UC Berkeley Report Examines Health Care Market Concentration, Finds Disparate Costs between Northern and Southern California

On Monday, the UC Berkeley School of Public Health Nicholas C. Petris Center for Health Care Markets and Consumer Welfare released a report entitled, Consolidation in California’s Health Care Market 2010-2016: Impact on Prices and ACA Premiums. The report examines the rapid and significant consolidation of hospital, physician, and health care insurance markets throughout California and finds that highly concentrated markets are associated with higher health care costs for consumers.

Costs for medical procedures were found to be up to 30 percent higher in Northern California than in Southern California, even after adjusting for the Bay Area’s higher cost of living and wages. On average, in Northern California costs for inpatient care were 70 percent higher and costs for outpatient care were up to 55 percent higher when compared to Southern California. Premiums for health insurance plans purchased through the individual marketplace were also found to be 35 percent higher in Northern California. The report determines that Northern California’s health care markets are “considerably more concentrated” than Southern California across all health care market measures analyzed.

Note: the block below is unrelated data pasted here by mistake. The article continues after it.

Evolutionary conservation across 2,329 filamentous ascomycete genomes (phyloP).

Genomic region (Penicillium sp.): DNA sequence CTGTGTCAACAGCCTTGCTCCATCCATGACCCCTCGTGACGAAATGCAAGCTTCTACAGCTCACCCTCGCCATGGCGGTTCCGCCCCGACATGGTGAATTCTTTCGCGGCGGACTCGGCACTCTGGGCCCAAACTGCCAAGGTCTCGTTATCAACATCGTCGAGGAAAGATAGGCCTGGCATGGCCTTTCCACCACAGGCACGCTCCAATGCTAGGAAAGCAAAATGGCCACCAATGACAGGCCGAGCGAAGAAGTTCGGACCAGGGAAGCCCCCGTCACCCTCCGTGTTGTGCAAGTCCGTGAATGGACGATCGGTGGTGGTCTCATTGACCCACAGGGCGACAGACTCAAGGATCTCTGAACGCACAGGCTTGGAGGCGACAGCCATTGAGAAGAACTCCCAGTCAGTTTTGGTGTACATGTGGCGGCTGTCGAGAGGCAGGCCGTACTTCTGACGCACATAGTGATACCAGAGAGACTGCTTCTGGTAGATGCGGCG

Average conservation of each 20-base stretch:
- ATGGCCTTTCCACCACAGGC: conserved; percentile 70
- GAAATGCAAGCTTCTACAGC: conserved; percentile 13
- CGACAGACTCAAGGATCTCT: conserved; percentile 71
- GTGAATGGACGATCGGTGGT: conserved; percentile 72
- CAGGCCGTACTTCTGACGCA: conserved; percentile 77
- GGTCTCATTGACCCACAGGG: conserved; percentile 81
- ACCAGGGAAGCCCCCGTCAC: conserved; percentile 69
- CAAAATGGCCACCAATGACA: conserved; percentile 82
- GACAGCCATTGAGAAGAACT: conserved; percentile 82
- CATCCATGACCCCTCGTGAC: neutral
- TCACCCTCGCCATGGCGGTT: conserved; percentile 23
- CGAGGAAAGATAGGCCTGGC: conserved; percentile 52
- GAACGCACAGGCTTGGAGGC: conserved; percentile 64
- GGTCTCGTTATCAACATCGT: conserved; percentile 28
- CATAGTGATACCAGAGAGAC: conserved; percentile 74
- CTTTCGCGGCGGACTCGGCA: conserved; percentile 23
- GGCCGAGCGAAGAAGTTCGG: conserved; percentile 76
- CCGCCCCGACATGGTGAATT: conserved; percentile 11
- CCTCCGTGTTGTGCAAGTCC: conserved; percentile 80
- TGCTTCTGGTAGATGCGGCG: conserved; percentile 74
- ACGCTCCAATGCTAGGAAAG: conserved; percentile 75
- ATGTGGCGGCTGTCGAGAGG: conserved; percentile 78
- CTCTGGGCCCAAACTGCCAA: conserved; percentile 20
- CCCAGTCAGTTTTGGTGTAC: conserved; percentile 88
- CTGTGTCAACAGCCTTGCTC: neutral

The report is likely to garner significant attention from state officials and lawmakers in California, particularly as health care coverage and affordability issues continue to be a major focus of the Legislature. On Monday, Attorney General Xavier Becerra and UC Berkeley Petris Center Director Dr. Richard Scheffler held a press conference on the release of the report. Attorney General Becerra indicated his office will review the report, but declined to detail what actions he may take related to the investigation of anticompetitive practices among health care-related entities.

The full UC Berkeley report may be accessed here.